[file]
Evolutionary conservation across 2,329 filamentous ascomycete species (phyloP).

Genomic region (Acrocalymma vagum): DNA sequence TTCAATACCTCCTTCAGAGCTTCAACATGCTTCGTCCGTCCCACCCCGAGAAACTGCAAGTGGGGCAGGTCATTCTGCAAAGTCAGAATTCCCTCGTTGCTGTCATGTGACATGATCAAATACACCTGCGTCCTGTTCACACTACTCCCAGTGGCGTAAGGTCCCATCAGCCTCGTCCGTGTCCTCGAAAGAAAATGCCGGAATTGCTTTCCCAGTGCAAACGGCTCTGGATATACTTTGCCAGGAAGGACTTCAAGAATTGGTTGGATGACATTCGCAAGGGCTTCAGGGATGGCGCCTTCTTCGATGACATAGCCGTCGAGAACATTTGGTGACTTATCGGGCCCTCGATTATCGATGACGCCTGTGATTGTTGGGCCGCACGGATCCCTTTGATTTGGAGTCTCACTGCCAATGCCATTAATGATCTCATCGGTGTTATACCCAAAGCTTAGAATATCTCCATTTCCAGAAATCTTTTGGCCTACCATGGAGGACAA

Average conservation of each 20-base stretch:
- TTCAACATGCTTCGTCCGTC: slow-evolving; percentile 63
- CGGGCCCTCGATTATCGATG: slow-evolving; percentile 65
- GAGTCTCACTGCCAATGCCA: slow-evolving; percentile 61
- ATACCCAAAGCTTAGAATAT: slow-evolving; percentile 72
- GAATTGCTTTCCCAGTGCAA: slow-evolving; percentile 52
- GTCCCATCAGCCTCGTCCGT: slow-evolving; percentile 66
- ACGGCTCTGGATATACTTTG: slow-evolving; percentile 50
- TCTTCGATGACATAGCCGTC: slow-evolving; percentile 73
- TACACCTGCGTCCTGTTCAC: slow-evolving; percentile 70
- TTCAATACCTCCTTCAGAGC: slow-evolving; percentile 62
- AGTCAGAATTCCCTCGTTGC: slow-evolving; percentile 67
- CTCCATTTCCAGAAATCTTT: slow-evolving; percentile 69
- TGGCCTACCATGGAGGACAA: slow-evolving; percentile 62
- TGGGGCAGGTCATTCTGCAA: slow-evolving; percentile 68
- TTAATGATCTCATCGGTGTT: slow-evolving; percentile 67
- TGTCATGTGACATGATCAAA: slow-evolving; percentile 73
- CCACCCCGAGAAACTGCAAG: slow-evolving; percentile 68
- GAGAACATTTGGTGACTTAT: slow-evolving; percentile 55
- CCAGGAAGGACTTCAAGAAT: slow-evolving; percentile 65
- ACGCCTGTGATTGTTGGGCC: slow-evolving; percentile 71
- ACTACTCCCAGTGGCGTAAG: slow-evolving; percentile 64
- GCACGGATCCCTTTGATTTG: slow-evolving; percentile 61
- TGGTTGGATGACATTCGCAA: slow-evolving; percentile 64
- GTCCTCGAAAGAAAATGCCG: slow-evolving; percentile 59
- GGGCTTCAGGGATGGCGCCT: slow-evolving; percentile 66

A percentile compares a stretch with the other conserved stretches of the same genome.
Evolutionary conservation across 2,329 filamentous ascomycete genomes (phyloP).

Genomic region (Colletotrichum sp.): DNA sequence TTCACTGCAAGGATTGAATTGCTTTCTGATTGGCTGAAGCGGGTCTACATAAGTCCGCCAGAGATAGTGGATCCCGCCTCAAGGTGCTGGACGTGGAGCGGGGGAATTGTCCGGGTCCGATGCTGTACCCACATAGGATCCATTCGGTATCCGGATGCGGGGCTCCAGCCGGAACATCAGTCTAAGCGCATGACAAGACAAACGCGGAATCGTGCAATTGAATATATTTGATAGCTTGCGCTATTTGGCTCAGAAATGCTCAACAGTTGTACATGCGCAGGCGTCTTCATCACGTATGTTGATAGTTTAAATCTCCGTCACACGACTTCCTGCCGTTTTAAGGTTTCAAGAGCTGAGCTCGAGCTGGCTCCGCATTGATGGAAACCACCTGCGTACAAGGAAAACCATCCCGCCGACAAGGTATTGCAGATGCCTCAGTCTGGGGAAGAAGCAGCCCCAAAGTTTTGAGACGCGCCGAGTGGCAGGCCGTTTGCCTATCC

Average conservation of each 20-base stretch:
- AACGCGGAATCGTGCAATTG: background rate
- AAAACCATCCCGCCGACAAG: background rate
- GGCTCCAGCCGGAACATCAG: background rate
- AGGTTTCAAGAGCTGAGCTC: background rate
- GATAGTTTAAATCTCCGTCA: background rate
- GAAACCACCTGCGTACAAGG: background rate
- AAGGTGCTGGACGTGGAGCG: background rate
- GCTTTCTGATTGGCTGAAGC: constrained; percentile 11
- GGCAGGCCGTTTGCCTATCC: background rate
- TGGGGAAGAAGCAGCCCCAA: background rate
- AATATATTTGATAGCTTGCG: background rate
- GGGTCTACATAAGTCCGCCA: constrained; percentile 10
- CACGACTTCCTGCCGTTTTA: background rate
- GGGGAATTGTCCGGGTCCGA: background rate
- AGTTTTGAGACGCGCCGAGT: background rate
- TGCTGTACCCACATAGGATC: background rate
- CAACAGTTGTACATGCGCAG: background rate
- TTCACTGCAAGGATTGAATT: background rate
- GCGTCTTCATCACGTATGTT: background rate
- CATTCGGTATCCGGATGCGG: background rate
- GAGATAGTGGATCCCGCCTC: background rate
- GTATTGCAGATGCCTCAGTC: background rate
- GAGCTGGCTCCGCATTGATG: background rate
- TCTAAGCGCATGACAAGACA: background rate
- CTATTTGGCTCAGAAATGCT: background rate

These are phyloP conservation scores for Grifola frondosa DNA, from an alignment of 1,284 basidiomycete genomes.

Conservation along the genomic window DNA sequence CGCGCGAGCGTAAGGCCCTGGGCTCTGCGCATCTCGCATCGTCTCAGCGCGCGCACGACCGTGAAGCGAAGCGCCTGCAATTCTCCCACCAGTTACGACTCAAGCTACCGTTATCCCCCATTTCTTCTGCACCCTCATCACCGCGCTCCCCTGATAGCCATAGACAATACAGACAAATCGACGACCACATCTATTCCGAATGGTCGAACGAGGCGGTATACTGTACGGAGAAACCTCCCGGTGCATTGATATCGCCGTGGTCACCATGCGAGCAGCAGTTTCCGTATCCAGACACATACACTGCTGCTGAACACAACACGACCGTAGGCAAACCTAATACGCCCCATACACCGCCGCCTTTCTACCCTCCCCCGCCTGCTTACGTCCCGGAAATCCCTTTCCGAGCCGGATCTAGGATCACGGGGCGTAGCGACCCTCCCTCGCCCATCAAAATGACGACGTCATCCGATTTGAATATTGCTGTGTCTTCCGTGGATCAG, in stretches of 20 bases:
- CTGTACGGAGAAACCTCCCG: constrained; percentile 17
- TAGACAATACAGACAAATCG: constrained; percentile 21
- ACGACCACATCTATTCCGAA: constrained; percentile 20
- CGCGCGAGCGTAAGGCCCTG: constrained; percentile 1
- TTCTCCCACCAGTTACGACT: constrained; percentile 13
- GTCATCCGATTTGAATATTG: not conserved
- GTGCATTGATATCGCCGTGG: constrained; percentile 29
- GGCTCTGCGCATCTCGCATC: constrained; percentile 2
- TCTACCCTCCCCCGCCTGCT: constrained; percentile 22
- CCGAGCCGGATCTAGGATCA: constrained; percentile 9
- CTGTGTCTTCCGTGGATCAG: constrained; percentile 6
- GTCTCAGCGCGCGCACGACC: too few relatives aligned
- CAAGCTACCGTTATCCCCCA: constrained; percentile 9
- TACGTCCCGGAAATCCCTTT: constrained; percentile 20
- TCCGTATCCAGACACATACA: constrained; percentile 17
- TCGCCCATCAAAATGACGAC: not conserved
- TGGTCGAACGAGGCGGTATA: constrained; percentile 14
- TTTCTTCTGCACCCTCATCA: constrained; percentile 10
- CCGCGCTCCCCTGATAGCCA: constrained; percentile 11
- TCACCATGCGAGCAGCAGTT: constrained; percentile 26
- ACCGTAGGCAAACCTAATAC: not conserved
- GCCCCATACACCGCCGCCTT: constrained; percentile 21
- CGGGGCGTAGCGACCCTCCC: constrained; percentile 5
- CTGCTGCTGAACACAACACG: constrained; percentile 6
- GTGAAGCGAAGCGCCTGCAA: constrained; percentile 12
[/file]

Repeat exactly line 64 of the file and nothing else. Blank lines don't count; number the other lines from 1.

- TTCTCCCACCAGTTACGACT: constrained; percentile 13